The Best Travel Gear for 2023
Travelling gear is an essential part of any good trip, but some travel gear is clearly better than the rest. Here are some of the best things to get, whether you’re heading out camping for a weekend or planning a months-long tour around the world.
How We Selected Items
We selected the best travelling gear based on several factors, including their overall quality, the reputation of manufacturers, and how important they are for travelling. This is a guide to high-quality gear, so the cost was not a factor unless we felt a product was overpriced for its value.
Also, this guide doesn’t cover most clothes or other personal items. This is not a checklist of things to bring while travelling but rather a selection of reviews and information on helpful travelling gear.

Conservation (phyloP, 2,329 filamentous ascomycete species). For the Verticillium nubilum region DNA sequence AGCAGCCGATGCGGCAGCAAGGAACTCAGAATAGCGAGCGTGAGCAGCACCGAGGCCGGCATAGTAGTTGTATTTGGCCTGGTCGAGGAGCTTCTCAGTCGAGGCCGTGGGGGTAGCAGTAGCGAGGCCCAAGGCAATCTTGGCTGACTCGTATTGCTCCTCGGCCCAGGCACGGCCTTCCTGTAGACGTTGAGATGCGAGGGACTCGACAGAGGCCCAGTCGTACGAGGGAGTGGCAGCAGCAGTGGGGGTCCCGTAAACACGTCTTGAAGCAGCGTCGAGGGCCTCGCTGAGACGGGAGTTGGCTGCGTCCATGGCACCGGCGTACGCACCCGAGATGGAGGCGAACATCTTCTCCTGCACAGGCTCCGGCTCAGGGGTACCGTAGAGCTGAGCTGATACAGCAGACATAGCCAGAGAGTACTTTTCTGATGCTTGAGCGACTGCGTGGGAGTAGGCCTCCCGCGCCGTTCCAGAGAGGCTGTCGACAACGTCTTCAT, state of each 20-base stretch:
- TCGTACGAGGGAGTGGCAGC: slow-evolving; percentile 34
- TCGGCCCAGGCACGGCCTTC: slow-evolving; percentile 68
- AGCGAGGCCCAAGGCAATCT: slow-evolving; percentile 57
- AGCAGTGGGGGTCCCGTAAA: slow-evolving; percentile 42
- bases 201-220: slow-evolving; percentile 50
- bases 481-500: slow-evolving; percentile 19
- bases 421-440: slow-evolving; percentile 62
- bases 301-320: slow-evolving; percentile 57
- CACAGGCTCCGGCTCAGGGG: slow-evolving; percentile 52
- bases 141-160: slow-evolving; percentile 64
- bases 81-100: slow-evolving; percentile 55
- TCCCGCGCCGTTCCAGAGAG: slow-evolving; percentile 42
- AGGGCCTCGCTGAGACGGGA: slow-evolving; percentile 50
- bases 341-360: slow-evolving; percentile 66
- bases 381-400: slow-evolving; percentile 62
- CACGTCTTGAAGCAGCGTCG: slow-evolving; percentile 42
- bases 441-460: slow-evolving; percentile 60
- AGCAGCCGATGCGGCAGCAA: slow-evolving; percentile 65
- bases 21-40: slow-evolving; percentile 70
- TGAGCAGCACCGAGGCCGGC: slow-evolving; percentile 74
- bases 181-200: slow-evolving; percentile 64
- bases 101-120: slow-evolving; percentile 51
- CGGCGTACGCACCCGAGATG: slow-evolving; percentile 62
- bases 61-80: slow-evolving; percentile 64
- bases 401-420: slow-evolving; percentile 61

Part One: Luggage and Storage
This isn’t as important for short trips, but getting the correct storage options makes a huge difference for longer journeys. The main principle here is to make sure you can bring anything you buy with you. You can get the best luggage in the world, but if it’s too big for the plane, you have a problem.
Samsonite is one of the most well-known brands in luggage, and deservedly so. Their Omni PC luggage is available in three sizes (a 20-inch carry-on and 24/28-inch checked versions) and stands out as a particularly durable option ideal for longer trips.
Samsung offers a 10-year limited warranty on this product, while the exterior polycarbonate texture is durable and scratch-resistant. Side-mounted locks provide added security, while the expandable interior compartment provides a lot of added space if you need it.